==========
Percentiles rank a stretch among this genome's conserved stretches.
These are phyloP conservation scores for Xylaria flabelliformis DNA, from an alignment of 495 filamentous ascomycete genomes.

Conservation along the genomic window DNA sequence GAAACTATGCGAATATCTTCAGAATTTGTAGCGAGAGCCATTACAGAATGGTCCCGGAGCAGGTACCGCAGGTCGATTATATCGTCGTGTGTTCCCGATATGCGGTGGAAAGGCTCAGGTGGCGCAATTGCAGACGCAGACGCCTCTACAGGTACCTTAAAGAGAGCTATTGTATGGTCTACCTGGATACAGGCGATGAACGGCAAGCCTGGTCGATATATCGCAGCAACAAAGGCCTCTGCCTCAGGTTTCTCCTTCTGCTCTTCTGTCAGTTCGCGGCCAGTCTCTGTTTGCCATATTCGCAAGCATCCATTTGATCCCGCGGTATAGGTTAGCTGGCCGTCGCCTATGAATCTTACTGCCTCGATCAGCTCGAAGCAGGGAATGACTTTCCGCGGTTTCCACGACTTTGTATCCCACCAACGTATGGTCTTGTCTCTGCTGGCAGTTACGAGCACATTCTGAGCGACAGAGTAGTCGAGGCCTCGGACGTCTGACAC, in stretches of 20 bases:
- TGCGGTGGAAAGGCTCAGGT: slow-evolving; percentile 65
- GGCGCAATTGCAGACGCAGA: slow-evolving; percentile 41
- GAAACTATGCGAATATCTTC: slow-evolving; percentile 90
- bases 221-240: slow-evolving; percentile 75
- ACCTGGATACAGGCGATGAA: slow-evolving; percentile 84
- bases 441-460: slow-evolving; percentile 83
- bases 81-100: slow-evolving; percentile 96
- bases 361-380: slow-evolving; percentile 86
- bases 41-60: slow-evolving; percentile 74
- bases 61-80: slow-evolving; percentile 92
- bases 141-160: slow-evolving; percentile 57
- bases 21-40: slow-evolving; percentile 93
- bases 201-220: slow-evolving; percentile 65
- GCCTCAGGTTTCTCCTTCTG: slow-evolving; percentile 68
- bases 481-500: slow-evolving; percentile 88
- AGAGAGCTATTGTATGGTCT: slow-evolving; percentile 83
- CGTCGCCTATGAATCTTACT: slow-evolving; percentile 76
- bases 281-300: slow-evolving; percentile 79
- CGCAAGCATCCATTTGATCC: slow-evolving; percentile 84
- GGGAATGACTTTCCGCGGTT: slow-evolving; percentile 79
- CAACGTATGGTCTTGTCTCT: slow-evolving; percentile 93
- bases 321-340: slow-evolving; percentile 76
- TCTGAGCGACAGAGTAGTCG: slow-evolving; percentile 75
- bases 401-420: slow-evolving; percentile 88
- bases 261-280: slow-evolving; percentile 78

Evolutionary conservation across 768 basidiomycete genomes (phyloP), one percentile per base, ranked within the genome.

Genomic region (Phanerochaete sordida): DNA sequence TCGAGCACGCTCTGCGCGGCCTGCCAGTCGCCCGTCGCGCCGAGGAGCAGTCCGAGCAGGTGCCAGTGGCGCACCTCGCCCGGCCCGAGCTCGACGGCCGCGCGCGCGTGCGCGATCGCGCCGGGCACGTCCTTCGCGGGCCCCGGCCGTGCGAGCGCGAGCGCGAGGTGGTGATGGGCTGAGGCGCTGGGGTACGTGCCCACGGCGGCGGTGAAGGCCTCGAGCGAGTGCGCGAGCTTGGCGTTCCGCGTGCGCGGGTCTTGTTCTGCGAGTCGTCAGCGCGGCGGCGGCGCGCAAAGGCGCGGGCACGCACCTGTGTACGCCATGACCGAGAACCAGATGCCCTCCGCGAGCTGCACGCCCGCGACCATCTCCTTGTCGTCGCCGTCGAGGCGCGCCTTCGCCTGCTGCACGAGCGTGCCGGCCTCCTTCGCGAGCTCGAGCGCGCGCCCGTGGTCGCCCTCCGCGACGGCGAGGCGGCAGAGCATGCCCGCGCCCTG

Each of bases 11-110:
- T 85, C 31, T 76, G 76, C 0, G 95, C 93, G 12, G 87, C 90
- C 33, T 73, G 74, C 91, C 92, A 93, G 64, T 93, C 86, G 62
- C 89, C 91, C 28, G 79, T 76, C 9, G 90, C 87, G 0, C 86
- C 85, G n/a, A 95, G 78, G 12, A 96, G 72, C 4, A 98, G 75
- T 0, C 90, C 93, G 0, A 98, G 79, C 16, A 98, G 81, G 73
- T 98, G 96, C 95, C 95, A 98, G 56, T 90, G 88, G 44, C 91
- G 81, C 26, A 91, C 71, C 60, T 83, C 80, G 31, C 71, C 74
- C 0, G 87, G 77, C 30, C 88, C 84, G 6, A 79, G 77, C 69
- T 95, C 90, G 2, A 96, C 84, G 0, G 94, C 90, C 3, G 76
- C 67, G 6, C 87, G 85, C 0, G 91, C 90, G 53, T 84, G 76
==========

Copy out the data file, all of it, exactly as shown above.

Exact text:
Percentiles rank a stretch among this genome's conserved stretches.
These are phyloP conservation scores for Xylaria flabelliformis DNA, from an alignment of 495 filamentous ascomycete genomes.

Conservation along the genomic window DNA sequence GAAACTATGCGAATATCTTCAGAATTTGTAGCGAGAGCCATTACAGAATGGTCCCGGAGCAGGTACCGCAGGTCGATTATATCGTCGTGTGTTCCCGATATGCGGTGGAAAGGCTCAGGTGGCGCAATTGCAGACGCAGACGCCTCTACAGGTACCTTAAAGAGAGCTATTGTATGGTCTACCTGGATACAGGCGATGAACGGCAAGCCTGGTCGATATATCGCAGCAACAAAGGCCTCTGCCTCAGGTTTCTCCTTCTGCTCTTCTGTCAGTTCGCGGCCAGTCTCTGTTTGCCATATTCGCAAGCATCCATTTGATCCCGCGGTATAGGTTAGCTGGCCGTCGCCTATGAATCTTACTGCCTCGATCAGCTCGAAGCAGGGAATGACTTTCCGCGGTTTCCACGACTTTGTATCCCACCAACGTATGGTCTTGTCTCTGCTGGCAGTTACGAGCACATTCTGAGCGACAGAGTAGTCGAGGCCTCGGACGTCTGACAC, in stretches of 20 bases:
- TGCGGTGGAAAGGCTCAGGT: slow-evolving; percentile 65
- GGCGCAATTGCAGACGCAGA: slow-evolving; percentile 41
- GAAACTATGCGAATATCTTC: slow-evolving; percentile 90
- bases 221-240: slow-evolving; percentile 75
- ACCTGGATACAGGCGATGAA: slow-evolving; percentile 84
- bases 441-460: slow-evolving; percentile 83
- bases 81-100: slow-evolving; percentile 96
- bases 361-380: slow-evolving; percentile 86
- bases 41-60: slow-evolving; percentile 74
- bases 61-80: slow-evolving; percentile 92
- bases 141-160: slow-evolving; percentile 57
- bases 21-40: slow-evolving; percentile 93
- bases 201-220: slow-evolving; percentile 65
- GCCTCAGGTTTCTCCTTCTG: slow-evolving; percentile 68
- bases 481-500: slow-evolving; percentile 88
- AGAGAGCTATTGTATGGTCT: slow-evolving; percentile 83
- CGTCGCCTATGAATCTTACT: slow-evolving; percentile 76
- bases 281-300: slow-evolving; percentile 79
- CGCAAGCATCCATTTGATCC: slow-evolving; percentile 84
- GGGAATGACTTTCCGCGGTT: slow-evolving; percentile 79
- CAACGTATGGTCTTGTCTCT: slow-evolving; percentile 93
- bases 321-340: slow-evolving; percentile 76
- TCTGAGCGACAGAGTAGTCG: slow-evolving; percentile 75
- bases 401-420: slow-evolving; percentile 88
- bases 261-280: slow-evolving; percentile 78

Evolutionary conservation across 768 basidiomycete genomes (phyloP), one percentile per base, ranked within the genome.

Genomic region (Phanerochaete sordida): DNA sequence TCGAGCACGCTCTGCGCGGCCTGCCAGTCGCCCGTCGCGCCGAGGAGCAGTCCGAGCAGGTGCCAGTGGCGCACCTCGCCCGGCCCGAGCTCGACGGCCGCGCGCGCGTGCGCGATCGCGCCGGGCACGTCCTTCGCGGGCCCCGGCCGTGCGAGCGCGAGCGCGAGGTGGTGATGGGCTGAGGCGCTGGGGTACGTGCCCACGGCGGCGGTGAAGGCCTCGAGCGAGTGCGCGAGCTTGGCGTTCCGCGTGCGCGGGTCTTGTTCTGCGAGTCGTCAGCGCGGCGGCGGCGCGCAAAGGCGCGGGCACGCACCTGTGTACGCCATGACCGAGAACCAGATGCCCTCCGCGAGCTGCACGCCCGCGACCATCTCCTTGTCGTCGCCGTCGAGGCGCGCCTTCGCCTGCTGCACGAGCGTGCCGGCCTCCTTCGCGAGCTCGAGCGCGCGCCCGTGGTCGCCCTCCGCGACGGCGAGGCGGCAGAGCATGCCCGCGCCCTG

Each of bases 11-110:
- T 85, C 31, T 76, G 76, C 0, G 95, C 93, G 12, G 87, C 90
- C 33, T 73, G 74, C 91, C 92, A 93, G 64, T 93, C 86, G 62
- C 89, C 91, C 28, G 79, T 76, C 9, G 90, C 87, G 0, C 86
- C 85, G n/a, A 95, G 78, G 12, A 96, G 72, C 4, A 98, G 75
- T 0, C 90, C 93, G 0, A 98, G 79, C 16, A 98, G 81, G 73
- T 98, G 96, C 95, C 95, A 98, G 56, T 90, G 88, G 44, C 91
- G 81, C 26, A 91, C 71, C 60, T 83, C 80, G 31, C 71, C 74
- C 0, G 87, G 77, C 30, C 88, C 84, G 6, A 79, G 77, C 69
- T 95, C 90, G 2, A 96, C 84, G 0, G 94, C 90, C 3, G 76
- C 67, G 6, C 87, G 85, C 0, G 91, C 90, G 53, T 84, G 76